Tag Archives: math

The second and third best features of LyX you aren’t using.

LyX is a WYSIWYG editor for latex files. It’s a little bit clunky to use at first, and isn’t perfect (thank you, open source developers– I’m not ungrateful!) but after becoming familiar with it, it’s probably the single piece of … Continue reading

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Reducing Sigmoid computations by (at least) 88.0797077977882%

A classic implementation issue in machine learning is reducing the cost of computing the sigmoid function . Specifically, it is common to profile your code and discover that 90% of the time is spent computing the in that function.  This … Continue reading

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Quotients

It seems to me that thinking of quotients as a fundamental operator is usually painful and unnecessary when the objects are almost anything other than real (or rational) numbers. Instead it is better to think of a quotient as a … Continue reading

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Matrix Calculus

Based on a lot of requests from students, I did a lecture on matrix calculus in my machine learning class today. This was based on Minka’s Old and New Matrix Algebra Useful for Statistics and Magnus and Neudecker’s Matrix Differential … Continue reading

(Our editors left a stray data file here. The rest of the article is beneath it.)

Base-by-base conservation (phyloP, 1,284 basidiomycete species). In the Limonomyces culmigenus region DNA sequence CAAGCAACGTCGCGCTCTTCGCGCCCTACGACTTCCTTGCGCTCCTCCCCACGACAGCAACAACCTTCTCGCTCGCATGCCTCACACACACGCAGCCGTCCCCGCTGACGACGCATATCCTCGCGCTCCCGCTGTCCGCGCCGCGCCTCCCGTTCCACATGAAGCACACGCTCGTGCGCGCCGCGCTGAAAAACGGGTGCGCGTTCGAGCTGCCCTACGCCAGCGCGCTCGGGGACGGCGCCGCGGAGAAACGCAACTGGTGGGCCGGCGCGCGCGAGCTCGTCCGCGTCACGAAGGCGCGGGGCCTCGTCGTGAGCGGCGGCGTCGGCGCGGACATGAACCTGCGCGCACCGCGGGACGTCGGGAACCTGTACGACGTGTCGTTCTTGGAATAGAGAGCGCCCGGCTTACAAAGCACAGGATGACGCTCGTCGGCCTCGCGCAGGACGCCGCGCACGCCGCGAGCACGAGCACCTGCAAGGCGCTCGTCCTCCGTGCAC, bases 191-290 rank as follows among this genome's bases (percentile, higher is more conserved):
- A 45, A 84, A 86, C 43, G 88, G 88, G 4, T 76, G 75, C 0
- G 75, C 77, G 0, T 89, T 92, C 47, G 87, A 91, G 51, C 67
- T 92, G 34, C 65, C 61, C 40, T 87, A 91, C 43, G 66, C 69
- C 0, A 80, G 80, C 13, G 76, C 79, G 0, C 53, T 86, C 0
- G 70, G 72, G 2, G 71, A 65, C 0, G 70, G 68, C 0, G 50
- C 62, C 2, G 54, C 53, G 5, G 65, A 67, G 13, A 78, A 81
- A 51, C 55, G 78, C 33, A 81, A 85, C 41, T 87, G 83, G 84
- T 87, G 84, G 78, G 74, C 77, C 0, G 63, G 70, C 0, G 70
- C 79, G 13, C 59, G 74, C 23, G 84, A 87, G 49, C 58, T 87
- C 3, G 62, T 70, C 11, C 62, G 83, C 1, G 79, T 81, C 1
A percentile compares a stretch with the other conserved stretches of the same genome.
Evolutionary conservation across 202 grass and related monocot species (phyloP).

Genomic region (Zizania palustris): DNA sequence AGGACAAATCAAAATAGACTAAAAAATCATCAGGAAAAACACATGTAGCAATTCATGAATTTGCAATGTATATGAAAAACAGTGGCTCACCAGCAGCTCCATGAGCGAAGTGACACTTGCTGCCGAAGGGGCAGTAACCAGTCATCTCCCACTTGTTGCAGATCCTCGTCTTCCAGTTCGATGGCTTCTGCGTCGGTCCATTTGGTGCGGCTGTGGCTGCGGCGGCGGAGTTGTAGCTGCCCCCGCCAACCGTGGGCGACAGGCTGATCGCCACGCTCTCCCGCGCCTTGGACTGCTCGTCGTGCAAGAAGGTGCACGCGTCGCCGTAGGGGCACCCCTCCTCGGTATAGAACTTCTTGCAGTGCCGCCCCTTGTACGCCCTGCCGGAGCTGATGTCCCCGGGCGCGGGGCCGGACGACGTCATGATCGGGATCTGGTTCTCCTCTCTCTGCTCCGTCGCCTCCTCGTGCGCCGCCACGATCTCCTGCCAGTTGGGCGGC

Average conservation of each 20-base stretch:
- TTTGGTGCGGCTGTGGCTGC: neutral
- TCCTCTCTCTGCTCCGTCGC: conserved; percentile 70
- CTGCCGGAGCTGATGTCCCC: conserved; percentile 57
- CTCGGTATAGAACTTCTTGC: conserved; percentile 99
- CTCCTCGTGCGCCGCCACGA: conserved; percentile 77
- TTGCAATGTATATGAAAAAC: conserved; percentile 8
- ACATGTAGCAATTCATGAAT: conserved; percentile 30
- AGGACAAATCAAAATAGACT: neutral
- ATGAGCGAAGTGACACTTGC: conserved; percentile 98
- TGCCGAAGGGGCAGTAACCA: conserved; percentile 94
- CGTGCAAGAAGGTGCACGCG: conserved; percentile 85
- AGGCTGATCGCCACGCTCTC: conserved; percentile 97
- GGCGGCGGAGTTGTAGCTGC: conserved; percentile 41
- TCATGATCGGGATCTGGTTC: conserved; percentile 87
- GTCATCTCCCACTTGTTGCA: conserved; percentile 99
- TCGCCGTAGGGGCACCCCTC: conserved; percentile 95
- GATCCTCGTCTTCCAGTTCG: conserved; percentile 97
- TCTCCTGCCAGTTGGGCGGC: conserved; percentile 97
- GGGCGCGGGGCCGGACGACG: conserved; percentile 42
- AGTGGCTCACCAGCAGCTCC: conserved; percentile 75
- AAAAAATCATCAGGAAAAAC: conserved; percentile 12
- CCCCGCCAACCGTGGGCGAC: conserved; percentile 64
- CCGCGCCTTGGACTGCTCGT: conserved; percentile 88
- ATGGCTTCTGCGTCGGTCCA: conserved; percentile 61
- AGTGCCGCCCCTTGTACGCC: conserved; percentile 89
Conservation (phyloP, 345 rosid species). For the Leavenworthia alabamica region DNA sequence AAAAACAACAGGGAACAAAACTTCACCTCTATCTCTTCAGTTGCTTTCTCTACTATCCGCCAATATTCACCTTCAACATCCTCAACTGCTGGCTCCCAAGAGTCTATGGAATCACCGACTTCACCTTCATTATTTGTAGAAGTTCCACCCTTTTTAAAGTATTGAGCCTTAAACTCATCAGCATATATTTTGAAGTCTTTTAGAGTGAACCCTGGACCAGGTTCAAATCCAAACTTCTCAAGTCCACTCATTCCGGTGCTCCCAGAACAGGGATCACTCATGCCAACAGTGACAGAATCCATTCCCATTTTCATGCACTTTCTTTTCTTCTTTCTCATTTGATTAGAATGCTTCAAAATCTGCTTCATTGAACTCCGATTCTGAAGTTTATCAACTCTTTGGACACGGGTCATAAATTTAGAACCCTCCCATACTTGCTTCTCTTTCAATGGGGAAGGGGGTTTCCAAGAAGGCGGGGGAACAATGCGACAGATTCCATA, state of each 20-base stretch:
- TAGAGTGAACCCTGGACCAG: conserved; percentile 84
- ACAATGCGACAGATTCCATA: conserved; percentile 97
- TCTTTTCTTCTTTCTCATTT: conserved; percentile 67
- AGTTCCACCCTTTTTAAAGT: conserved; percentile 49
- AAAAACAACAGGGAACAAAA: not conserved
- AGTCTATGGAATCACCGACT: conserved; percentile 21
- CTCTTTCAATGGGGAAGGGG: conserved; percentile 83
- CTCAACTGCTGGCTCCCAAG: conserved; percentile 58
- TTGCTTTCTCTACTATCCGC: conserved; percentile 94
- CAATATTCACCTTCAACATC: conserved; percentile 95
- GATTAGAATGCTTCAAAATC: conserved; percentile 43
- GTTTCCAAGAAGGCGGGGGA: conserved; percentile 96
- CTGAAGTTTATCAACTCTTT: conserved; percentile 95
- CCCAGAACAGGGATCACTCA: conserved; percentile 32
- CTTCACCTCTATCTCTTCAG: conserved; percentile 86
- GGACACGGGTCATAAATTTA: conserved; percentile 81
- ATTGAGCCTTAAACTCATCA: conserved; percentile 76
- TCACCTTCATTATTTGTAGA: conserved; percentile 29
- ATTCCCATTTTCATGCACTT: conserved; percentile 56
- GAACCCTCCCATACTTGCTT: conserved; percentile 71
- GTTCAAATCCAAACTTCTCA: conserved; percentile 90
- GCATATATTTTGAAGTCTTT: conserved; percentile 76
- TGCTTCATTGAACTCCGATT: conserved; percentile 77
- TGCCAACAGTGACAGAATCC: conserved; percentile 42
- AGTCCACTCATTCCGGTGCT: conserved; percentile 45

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Automatic Differentiation Without Compromises

Automatic differentiation is a classic numerical method that takes a program, and (with minimal programmer effort) computes the derivatives of that program. This is very useful because, when optimizing complex functions, a lot of time tends to get spent manually … Continue reading

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What Gauss-Seidel is Really Doing

I’ve been reading Alan Sokal’s lecture notes “Monte Carlo Methods in Statistical Mechanics: Foundations and New Algorithms” today. Once I learned to take the word “Hamiltonian” and mentally substitute “function to be minimized”, they are very clearly written. Anyway, the … Continue reading

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A simple explanation of reverse-mode automatic differentiation

My previous rant about automatic differentiation generated several requests for an explanation of how it works. This can be confusing because there are different types of automatic differentiation (forward-mode, reverse-mode, hybrids.) This is my attempt to explain the basic idea … Continue reading

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